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The Problem with Comparing Syrian and Jewish Refugees

Bulent Kilic/Getty

The heated anti-immigrant talk from many European and American politicians in the aftermath of the Paris attacks has led those of us who find that response abhorrent to seek out strategies of our own. Things like, for example, reminding that the attackers were European. But the pro-refugee argument that seems to have stuck is the Holocaust analogy, which goes as follows: On the eve of the Holocaust, Americans held unfavorable opinions about Jewish refugees from Nazi Germany and elsewhere in Europe, which, as the punditry goes, is like Republican rhetoric on immigration. 

On a certain level I get it. As a Jew, I can’t see news about the current refugee crisis without thinking about the Jews who were turned away from the United States when fleeing Nazi Germany. Not all Jews, of course, have had this reaction, but I’m hardly alone. It’s not a perfect analogy—are they ever?—but the essential point holds: People fleeing oppression should not be conflated with their oppressors, and are actually uniquely helpless once that sort of rhetoric is underway. But as I watched the analogy go viral (see also Ishaan Tharoor’s recent follow-up) in the mainstream press, I began to feel that famous sense of Jewish unease. The current Syrian refugee crisis—and the largely xenophobic response—is really not about Jews. The analogy puts Jews at the center of the symbolic action, which is really the last place we need to be. Anti-Semitism is, at its core, the belief that everything bad on this planet (and perhaps on others as well) happens because of Jewish misdeeds. It’s not so much about straightforwardly hating Jews as it is about wildly overestimating Jews’ influence. As such, anti-Semitism rests on a broader, if not necessarily Jew-hating, conviction, namely that Jews are simply central.

As is quite clear at this point, ISIS and other likeminded extremist groups already use Jews as a symbol of the West. Or, to put this in more urgent, less abstract terms: A Jewish teacher was stabbed in France a few days ago, reportedly by someone in an Islamic State shirt. Swedish Jews are under threat as well. From the extremist view of things, this is totally about Jews—symbolic Jews, yes, but also the real ones who find themselves in the wrong place at the wrong time.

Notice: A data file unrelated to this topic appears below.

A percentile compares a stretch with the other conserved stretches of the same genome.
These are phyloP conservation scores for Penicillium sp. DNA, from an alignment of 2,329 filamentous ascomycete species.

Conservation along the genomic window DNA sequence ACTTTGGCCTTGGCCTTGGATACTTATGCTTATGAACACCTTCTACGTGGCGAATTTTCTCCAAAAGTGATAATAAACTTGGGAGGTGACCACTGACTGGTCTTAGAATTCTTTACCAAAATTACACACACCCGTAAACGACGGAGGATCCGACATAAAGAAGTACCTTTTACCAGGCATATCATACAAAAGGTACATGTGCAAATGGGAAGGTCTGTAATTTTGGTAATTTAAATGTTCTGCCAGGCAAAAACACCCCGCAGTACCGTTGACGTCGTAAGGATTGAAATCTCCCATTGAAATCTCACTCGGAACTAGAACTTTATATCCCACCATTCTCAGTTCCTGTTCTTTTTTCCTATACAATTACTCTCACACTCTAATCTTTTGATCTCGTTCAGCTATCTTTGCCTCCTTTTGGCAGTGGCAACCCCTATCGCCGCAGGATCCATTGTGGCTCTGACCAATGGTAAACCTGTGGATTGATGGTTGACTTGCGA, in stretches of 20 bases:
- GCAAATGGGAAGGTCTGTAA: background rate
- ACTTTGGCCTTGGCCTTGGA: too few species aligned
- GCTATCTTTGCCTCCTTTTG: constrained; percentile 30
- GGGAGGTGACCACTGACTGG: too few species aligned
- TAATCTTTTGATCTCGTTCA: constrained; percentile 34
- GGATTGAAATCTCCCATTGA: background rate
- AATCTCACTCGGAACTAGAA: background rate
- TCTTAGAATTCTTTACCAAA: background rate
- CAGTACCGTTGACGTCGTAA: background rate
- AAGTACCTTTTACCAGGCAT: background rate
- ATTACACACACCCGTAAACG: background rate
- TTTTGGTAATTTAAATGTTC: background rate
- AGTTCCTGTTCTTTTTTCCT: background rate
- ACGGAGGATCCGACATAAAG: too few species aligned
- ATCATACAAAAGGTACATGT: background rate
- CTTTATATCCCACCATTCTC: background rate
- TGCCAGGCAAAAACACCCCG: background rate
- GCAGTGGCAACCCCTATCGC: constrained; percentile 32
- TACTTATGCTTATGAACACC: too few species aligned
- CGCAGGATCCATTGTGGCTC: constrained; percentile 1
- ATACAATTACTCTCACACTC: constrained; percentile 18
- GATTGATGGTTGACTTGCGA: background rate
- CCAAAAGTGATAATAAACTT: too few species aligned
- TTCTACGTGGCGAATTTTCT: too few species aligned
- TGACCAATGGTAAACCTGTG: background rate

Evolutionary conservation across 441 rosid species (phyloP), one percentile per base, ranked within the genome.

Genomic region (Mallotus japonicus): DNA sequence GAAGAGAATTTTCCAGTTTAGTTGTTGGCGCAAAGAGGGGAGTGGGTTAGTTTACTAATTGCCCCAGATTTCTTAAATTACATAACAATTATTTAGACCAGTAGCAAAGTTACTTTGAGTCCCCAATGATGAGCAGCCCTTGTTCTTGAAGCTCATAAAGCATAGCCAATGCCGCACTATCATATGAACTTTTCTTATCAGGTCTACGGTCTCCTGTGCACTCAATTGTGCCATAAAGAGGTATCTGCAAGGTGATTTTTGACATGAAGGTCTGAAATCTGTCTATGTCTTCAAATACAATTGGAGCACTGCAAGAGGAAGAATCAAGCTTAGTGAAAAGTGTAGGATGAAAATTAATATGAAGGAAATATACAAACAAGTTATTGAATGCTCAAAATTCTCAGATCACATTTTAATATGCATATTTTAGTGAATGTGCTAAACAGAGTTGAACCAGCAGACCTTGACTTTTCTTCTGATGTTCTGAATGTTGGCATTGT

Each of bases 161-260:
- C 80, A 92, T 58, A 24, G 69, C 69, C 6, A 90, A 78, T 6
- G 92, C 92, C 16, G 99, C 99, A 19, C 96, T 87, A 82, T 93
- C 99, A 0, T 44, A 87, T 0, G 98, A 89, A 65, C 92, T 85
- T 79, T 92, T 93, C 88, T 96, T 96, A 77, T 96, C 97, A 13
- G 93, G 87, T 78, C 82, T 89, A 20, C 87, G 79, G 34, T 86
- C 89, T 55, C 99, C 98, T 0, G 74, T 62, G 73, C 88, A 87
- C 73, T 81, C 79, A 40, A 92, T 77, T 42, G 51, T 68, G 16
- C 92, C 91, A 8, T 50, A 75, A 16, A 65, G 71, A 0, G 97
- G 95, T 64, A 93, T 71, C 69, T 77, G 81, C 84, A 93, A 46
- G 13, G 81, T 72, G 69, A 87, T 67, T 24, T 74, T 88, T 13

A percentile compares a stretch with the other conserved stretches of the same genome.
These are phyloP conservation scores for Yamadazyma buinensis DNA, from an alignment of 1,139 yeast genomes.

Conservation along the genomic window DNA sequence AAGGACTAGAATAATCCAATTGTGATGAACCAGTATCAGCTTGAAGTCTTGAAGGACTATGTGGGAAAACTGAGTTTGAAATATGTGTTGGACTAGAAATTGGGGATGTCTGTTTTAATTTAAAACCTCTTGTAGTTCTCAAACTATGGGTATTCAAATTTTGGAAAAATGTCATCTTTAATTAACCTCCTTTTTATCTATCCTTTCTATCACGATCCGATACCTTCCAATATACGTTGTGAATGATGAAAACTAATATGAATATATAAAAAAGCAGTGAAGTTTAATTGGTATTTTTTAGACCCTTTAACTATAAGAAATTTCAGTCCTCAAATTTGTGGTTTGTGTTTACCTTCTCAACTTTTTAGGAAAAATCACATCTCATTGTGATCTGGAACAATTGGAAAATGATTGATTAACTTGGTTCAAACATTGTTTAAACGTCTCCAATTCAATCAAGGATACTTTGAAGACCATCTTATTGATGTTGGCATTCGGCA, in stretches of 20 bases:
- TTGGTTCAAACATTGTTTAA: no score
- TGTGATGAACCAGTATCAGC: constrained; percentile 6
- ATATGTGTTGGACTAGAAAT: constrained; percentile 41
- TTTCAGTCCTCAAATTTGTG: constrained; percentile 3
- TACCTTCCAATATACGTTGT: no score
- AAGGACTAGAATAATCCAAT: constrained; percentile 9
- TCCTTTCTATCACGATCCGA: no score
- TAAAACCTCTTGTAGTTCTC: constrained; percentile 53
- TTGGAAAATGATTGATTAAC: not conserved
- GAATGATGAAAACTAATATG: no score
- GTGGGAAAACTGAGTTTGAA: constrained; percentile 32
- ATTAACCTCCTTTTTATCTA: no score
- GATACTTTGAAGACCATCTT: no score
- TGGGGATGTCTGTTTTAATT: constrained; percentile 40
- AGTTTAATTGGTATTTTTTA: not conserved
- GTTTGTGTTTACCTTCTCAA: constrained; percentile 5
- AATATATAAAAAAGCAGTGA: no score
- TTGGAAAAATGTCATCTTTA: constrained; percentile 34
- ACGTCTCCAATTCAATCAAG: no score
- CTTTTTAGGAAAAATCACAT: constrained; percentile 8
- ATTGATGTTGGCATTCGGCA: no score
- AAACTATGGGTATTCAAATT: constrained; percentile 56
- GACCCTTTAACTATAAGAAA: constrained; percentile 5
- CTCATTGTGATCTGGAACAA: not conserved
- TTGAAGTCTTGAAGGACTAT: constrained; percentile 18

The use of Jews—or, rather, The Jews—to make points that are at most tangentially related to Jews has a long tradition in France, with Jews representing the secular Republic to its friends and foes alike. And as the refugee analogy suggests, Jewish-analogizing is hardly limited to reactionaries, or to xenophobic causes. The progressive left—and by this I mean the Jew-friendly branch of it—analogizes as well. But I always hesitate when I see my favorite thinkers on civil-rights issues not specifically related to Jews (Dan Savage on gay rights, Ta-Nehisi Coates on African American rights) using Jews to make their points, whether in a casual, no-one-would-say-this-about-the-Jews way, or with a more sophisticated historical analogy. And it’s not—let me make this abundantly clear—that Jewish-analogizing is anti-Semitic. It’s not! Often enough, a particular analogy will perfectly well serve some greater—urgent, even—point. The problem is that in the aggregate, this repeated centering of Jews, these repeated rhetorical reminders of Jews, no matter what the subject at hand, have a way of further installing Jews in the position of eternal symbol. And it’s not so great at the symbolic center. Being there means attracting the fury not just of those who straightforwardly hate Jews, but also that of anyone with any opinion on just about any contentious issue. Which is a lot to bear.

While the European-Jews-and-Syrian-refugees analogy itself is sound, there is something that doesn’t sit right about the reasons it keeps getting made outside a Jewish-specific context. Consider the assumption that lies at the heart of the comparison: No one today would think to advocate for turning away Jews, right? To which I feel compelled to ask: Are we so sure? Nodding along to the analogy means, in a sense, agreeing that anti-Semitism is over, and that it’s simply been replaced by anti-Muslim bigotry. Which, no—there’s plenty of bigotry to go around! While it’s true that the political right these days in the U.S., embraces a certain enemy-of-my-enemy philo-Semitism (see especially Mike Huckabee), anti-Semitism has hardly disappeared. It’s not so much Jews as Jewish Holocaust victims who are sacrosanct. The line of progressive argument—whether on Syrian refugees or other topics—that’s about insisting that no one would ever dare say whatever it is about Jews has a way of missing the fact that people actually do dare say all kinds of things about Jews, all the time. 

So: Is the point that Syrian refugees would, in a couple generations, become undifferentiated white people, and perhaps create a clever sitcom or two? Or is it that “Nazis are bad” is a truth that most people (not just Jews!) can get behind? Or maybe the analogy is about saying that today’s xenophobes are also Judeophiles, which, while true in some partial, tenuous sense (see, again, Huckabee), ignores that thing, not unheard-of in the West, where white Christian sorts hate all minorities. As for whether the analogy has the potential to change the mind of anyone who wouldn’t have spontaneously come up with this connection… there I have my doubts. 

There are very few of us Jews in the world. We neither caused the world’s problems nor hold the answers. So if we’re not central to whichever issue of the day—and typically, we’re not—maybe consider leaving us, as an entity, out of it.